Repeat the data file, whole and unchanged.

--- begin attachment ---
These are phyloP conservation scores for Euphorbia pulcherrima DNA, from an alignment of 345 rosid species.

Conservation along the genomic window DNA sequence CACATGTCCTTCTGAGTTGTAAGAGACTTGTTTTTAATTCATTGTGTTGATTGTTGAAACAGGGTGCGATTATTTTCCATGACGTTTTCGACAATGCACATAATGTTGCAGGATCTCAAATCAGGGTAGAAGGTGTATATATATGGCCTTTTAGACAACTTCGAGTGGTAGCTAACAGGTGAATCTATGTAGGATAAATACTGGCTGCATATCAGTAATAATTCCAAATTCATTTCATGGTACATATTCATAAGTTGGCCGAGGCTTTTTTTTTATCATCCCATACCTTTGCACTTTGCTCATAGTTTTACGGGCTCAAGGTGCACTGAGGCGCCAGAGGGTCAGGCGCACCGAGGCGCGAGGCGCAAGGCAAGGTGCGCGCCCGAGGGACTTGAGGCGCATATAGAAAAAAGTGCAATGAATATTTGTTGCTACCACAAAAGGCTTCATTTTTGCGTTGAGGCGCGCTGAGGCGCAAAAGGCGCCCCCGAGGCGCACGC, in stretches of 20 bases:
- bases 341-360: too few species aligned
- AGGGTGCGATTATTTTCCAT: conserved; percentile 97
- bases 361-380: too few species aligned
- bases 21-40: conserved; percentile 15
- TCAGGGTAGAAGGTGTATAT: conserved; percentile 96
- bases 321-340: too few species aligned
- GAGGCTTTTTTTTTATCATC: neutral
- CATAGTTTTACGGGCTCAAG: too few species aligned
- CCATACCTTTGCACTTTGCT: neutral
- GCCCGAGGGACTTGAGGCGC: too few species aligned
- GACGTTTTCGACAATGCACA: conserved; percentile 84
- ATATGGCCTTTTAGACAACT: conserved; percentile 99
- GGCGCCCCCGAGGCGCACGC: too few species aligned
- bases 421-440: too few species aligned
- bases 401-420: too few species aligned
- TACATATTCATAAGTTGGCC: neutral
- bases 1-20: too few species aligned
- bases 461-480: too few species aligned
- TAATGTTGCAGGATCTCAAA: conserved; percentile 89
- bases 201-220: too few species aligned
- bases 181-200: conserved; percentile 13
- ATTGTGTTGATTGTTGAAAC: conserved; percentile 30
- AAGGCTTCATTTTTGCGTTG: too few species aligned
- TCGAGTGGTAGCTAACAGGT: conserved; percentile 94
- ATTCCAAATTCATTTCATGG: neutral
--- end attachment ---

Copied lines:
These are phyloP conservation scores for Euphorbia pulcherrima DNA, from an alignment of 345 rosid species.

Conservation along the genomic window DNA sequence CACATGTCCTTCTGAGTTGTAAGAGACTTGTTTTTAATTCATTGTGTTGATTGTTGAAACAGGGTGCGATTATTTTCCATGACGTTTTCGACAATGCACATAATGTTGCAGGATCTCAAATCAGGGTAGAAGGTGTATATATATGGCCTTTTAGACAACTTCGAGTGGTAGCTAACAGGTGAATCTATGTAGGATAAATACTGGCTGCATATCAGTAATAATTCCAAATTCATTTCATGGTACATATTCATAAGTTGGCCGAGGCTTTTTTTTTATCATCCCATACCTTTGCACTTTGCTCATAGTTTTACGGGCTCAAGGTGCACTGAGGCGCCAGAGGGTCAGGCGCACCGAGGCGCGAGGCGCAAGGCAAGGTGCGCGCCCGAGGGACTTGAGGCGCATATAGAAAAAAGTGCAATGAATATTTGTTGCTACCACAAAAGGCTTCATTTTTGCGTTGAGGCGCGCTGAGGCGCAAAAGGCGCCCCCGAGGCGCACGC, in stretches of 20 bases:
- bases 341-360: too few species aligned
- AGGGTGCGATTATTTTCCAT: conserved; percentile 97
- bases 361-380: too few species aligned
- bases 21-40: conserved; percentile 15
- TCAGGGTAGAAGGTGTATAT: conserved; percentile 96
- bases 321-340: too few species aligned
- GAGGCTTTTTTTTTATCATC: neutral
- CATAGTTTTACGGGCTCAAG: too few species aligned
- CCATACCTTTGCACTTTGCT: neutral
- GCCCGAGGGACTTGAGGCGC: too few species aligned
- GACGTTTTCGACAATGCACA: conserved; percentile 84
- ATATGGCCTTTTAGACAACT: conserved; percentile 99
- GGCGCCCCCGAGGCGCACGC: too few species aligned
- bases 421-440: too few species aligned
- bases 401-420: too few species aligned
- TACATATTCATAAGTTGGCC: neutral
- bases 1-20: too few species aligned
- bases 461-480: too few species aligned
- TAATGTTGCAGGATCTCAAA: conserved; percentile 89
- bases 201-220: too few species aligned
- bases 181-200: conserved; percentile 13
- ATTGTGTTGATTGTTGAAAC: conserved; percentile 30
- AAGGCTTCATTTTTGCGTTG: too few species aligned
- TCGAGTGGTAGCTAACAGGT: conserved; percentile 94
- ATTCCAAATTCATTTCATGG: neutral